More than 2,000 mourners who filled a school gym to remember five schoolgirls killed by a speeding car heard condolences from President Reagan and a tape of a victim singing "Could've Been."

Many at Tuesday night's community service at Pulaski High School hugged and sobbed as the tape recording of rock star Tiffany's song, sung by 12-year-old Nicole Watia, was played."The flowers you gave me are just about to die. When I think of what could have been, it makes me want to cry," sang the girl's high-pitched voice.

Nicole's version of the song was among the personal mementos the victims' families shared as this village of about 1,900 gathered for the first time since Friday night's accident that also killed Brenda Hylok, Laura Karcz, Jodi Prokop and Jessica McKeefry, all 13. Three funeral services were scheduled for Wednesday.

"I feel they (the mourners) want something to happen but they don't know what they want to happen," said the Rev. Jordan Kuczwara, pastor of Assumption of Blessed Virgin Mary Church.

Police have been puzzled as to why the driver of the 1975 Cadillac, a 17-year-old high school junior, was going an estimated 70 mph down the residential street before it jumped a curb, killing the Glenbrook Elementary seventh graders in front of Jessica's house.

Investigators planned to check the vehicle for possible mechanical problems and to investigate whether the driver, a diabetic, suffered a medical problem such as a seizure, said Police Chief Reed Woodward.

No alcohol was involved, he said.

Reagan, in a message sent with Rep. Toby Roth, R-Wis., to the village about 15 miles northwest of Green Bay, said, "Nancy and I join with each and every one of you as you mourn the loss of five precious young lives.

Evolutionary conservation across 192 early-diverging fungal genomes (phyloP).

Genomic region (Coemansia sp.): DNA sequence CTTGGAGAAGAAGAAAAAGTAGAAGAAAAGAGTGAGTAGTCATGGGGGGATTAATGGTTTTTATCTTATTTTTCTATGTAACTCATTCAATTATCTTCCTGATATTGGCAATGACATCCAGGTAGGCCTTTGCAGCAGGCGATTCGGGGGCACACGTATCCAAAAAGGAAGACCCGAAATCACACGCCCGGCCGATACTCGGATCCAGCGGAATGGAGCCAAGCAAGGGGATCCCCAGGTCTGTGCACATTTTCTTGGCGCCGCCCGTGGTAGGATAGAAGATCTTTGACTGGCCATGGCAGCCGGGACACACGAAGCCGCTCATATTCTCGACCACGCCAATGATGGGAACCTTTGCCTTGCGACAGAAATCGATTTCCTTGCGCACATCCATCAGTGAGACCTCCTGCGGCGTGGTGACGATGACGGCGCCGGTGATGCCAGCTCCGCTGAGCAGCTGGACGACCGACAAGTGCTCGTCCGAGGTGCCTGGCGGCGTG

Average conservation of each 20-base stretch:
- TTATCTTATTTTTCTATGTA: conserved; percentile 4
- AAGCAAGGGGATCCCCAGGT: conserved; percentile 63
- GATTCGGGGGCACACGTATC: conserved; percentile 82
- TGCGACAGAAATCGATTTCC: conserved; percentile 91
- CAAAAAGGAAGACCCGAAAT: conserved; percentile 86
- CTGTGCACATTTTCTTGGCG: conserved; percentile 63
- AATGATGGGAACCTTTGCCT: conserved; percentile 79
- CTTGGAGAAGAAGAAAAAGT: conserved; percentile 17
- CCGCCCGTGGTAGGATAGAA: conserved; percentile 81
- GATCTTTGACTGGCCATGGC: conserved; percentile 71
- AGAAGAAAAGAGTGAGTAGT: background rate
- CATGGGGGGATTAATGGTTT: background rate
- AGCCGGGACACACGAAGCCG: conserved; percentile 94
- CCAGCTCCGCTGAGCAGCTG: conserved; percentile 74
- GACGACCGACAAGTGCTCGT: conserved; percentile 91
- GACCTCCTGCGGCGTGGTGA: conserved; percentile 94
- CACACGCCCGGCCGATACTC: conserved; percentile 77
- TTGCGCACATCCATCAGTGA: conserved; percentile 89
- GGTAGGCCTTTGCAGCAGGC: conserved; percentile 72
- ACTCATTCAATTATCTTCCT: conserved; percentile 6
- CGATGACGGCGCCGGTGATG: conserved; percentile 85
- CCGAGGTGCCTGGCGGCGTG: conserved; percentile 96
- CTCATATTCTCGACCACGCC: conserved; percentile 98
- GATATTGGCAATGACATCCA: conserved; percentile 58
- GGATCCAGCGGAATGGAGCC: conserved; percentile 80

"There are no words to express what you are feeling or the grief that your fellow Americans share with you as a result of this great tragedy."

Crying girls hugged one another at the high school, where dozens of floral arrangements surrounded the five closed caskets lined at one end of the gym.

James Brawner, Glenbrook Elementary's principal, estimated that more than 2,000 people filed past the caskets to hug the girls' families and offer sympathy.

Collages of photographs depicting each victim's life were placed on easels near each casket.

Among the letters, cards and messages read during the service was a poem on friendship that Laura Karcz's sister, Lisa, said was one of the last her sister had written.

"I need someone to stick to me to the end and I know that you will because you are my friend," the poem said.

The Rev. Floyd Grothman, minister at St. John's Lutheran Church in Pulaski, where Jessica's funeral was planned Wednesday, applauded the community for the way it came together in the wake of the tragedy.

"I love Pulaski more. It's a community," he said. "I don't think I saw such a concentration of hugging that I saw Friday night. Pulaski cares. Pulaski hugs."

Residents also expressed concern for the driver of the car, Scott Karcz, who was listed in critical condition Monday at a Green Bay hospital. Hospital officials said Tuesday his parents had asked that no further reports be given on his condition.